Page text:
Beginning in 2015, my organization, the Asian American Coalition for Education, has led civil rights complaints to pursue elite colleges such as Harvard, Yale and Princeton for their anti-Asian biases. We supported and coordinated various local efforts against racial balancing in K-12 education in New York City, Maryland, Washington State and Connecticut as well.
These individual campaigns, propelled by grassroots organizing and innovative digital outreach, have collectively signified a nationwide unification of countless Asian Americans for equality and equal education rights.
Convergences between black and Asian campaigns
Notably, black and Asian civil rights movements have found important points of convergence. As early as 1996, a small group of Asian-American organizations in California worked in parallel with Connerly’s California Civil Right Initiative to pass Proposition 209.
The nascent alignment has turned into alliances in recent years. Last year, the ACRI cooperated with the American Coalition for Equality, Let People Vote and Asian American Rights Association to reject legislative attempts (I-1000, R-88) to bring back race-based affirmative action to Washington state. In February, the ACRI also joined my organization, along with another 289 groups, in a joint friend-of-the-court brief protesting Harvard’s uses of racial quotas, racial stereotypes and higher standards against Asian-American applicants.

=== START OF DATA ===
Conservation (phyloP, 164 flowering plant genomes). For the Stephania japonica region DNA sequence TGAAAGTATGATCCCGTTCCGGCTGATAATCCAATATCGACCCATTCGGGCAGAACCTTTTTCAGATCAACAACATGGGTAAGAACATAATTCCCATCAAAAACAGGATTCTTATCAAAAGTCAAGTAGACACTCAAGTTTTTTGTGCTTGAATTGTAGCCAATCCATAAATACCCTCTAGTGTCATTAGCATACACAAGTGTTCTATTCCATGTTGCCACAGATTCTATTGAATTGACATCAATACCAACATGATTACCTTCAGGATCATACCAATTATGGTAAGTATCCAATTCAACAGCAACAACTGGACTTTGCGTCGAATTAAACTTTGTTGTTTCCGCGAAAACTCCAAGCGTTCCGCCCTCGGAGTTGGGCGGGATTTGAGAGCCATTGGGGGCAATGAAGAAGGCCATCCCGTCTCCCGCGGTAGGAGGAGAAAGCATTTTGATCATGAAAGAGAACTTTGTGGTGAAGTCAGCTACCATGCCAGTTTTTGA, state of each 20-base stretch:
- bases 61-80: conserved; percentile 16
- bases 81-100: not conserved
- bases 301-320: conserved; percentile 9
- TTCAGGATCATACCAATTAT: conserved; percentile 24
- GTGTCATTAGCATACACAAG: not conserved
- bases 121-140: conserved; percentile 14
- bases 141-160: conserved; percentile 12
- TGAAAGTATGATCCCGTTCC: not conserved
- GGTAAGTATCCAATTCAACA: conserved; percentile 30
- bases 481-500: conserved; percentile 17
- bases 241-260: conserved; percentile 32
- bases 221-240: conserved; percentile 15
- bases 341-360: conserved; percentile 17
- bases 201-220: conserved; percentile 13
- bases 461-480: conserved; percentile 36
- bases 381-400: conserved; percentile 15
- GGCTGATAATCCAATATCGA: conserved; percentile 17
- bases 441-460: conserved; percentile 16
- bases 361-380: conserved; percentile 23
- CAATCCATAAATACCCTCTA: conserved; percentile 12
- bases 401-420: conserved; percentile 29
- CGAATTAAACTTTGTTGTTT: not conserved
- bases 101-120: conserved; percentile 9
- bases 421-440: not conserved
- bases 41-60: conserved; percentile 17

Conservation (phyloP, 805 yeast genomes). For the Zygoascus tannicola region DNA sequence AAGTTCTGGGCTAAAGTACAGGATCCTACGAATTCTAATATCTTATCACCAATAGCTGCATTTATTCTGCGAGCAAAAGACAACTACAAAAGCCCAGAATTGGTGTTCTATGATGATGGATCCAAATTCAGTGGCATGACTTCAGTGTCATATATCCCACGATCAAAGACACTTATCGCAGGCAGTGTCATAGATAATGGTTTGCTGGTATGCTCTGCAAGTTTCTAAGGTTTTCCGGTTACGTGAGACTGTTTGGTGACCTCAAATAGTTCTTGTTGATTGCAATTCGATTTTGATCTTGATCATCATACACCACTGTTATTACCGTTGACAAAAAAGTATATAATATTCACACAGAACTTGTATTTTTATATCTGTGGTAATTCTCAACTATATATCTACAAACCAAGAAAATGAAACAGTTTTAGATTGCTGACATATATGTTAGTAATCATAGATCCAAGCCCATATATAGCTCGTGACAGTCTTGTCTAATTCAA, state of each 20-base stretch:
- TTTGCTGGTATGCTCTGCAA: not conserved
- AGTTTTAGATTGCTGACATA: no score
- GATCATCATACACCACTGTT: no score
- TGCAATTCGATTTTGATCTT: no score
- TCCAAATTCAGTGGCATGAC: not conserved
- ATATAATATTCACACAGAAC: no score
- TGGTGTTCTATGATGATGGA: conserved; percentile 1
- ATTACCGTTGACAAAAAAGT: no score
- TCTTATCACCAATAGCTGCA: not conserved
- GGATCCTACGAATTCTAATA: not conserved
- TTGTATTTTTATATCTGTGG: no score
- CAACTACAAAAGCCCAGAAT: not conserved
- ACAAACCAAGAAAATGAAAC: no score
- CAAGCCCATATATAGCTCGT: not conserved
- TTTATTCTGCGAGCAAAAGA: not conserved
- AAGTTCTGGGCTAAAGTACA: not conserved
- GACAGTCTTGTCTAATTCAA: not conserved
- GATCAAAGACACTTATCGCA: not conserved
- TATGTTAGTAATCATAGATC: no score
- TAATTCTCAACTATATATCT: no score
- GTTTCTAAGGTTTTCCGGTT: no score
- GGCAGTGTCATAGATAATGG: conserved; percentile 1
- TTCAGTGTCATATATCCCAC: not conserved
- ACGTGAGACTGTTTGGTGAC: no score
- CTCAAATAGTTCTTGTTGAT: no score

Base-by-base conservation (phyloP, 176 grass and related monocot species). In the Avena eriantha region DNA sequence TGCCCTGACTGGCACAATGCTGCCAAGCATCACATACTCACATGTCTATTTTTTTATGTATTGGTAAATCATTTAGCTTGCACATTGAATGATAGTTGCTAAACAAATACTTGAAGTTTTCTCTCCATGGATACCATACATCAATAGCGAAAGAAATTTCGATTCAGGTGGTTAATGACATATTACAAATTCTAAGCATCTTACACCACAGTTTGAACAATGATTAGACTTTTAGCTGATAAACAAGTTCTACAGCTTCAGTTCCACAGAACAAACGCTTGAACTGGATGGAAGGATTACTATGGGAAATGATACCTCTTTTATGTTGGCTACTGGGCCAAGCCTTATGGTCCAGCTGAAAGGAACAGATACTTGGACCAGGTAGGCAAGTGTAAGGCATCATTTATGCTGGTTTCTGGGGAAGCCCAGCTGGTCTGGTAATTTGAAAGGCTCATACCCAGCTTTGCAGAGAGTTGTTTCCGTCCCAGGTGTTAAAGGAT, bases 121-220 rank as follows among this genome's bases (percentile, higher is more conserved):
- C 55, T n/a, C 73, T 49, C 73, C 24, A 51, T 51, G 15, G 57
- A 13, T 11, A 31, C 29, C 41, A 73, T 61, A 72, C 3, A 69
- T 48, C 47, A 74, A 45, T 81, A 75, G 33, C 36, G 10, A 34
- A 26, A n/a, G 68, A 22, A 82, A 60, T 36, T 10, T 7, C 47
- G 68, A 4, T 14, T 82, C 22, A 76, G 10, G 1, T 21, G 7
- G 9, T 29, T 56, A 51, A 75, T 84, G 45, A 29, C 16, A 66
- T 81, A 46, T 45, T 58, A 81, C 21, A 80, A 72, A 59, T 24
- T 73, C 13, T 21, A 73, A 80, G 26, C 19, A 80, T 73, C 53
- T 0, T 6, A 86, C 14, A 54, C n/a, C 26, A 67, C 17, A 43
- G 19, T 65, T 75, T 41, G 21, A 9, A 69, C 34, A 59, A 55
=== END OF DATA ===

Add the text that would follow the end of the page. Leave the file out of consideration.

Moving forward, many institutional hurdles mounted by established interests and the equity/justice mob still stand strong to blunt the rising efforts to abolish race-based affirmative action.
The powerful defense of an ineffective and disastrous social policy accentuates the need for a cross-race alliance united by a shared vision to uphold America’s founding principles of equality and individual liberty. Such a new consensus will also encourage productive exchanges of intellectual ideas and civil capacity-building to thwart the social monopolization and appropriation of minority thoughts and actions by radical politics.
Wenyuan Wu is director of administration for the Asian American Coalition for Education. She has a PhD in international studies from the University of Miami.